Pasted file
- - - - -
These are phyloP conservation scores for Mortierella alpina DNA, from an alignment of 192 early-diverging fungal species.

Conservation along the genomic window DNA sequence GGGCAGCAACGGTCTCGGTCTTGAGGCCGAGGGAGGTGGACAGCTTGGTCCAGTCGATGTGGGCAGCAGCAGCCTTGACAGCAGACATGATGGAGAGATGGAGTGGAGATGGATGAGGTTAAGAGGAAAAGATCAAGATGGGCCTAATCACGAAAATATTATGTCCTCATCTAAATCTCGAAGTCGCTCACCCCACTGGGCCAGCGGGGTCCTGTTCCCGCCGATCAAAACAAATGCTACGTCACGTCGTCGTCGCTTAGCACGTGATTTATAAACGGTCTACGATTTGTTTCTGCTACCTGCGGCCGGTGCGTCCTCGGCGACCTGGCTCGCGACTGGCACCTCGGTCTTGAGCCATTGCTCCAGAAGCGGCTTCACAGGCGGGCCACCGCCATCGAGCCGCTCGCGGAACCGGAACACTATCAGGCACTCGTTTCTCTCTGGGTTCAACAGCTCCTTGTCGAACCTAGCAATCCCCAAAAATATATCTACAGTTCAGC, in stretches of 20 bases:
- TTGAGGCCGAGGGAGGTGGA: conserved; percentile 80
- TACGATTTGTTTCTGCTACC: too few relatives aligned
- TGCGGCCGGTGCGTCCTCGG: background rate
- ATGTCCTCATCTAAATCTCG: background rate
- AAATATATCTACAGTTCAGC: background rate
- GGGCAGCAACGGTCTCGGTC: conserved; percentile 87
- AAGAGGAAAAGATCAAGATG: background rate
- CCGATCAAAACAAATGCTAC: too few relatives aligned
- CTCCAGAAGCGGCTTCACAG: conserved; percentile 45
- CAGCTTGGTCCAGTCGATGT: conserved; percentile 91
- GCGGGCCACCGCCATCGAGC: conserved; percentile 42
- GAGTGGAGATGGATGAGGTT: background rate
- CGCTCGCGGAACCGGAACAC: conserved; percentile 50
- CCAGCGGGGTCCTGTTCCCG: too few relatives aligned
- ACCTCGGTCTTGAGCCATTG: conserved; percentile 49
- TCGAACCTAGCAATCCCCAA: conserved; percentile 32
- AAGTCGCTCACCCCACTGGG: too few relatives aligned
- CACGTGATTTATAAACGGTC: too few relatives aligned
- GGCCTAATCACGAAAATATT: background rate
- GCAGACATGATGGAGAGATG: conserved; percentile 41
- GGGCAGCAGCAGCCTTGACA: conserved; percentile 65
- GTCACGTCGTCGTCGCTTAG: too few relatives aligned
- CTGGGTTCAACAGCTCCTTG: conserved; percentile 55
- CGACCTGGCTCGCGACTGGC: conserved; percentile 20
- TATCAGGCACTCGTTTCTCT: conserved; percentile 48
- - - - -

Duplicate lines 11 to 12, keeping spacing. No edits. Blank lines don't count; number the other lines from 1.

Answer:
- CTCCAGAAGCGGCTTCACAG: conserved; percentile 45
- CAGCTTGGTCCAGTCGATGT: conserved; percentile 91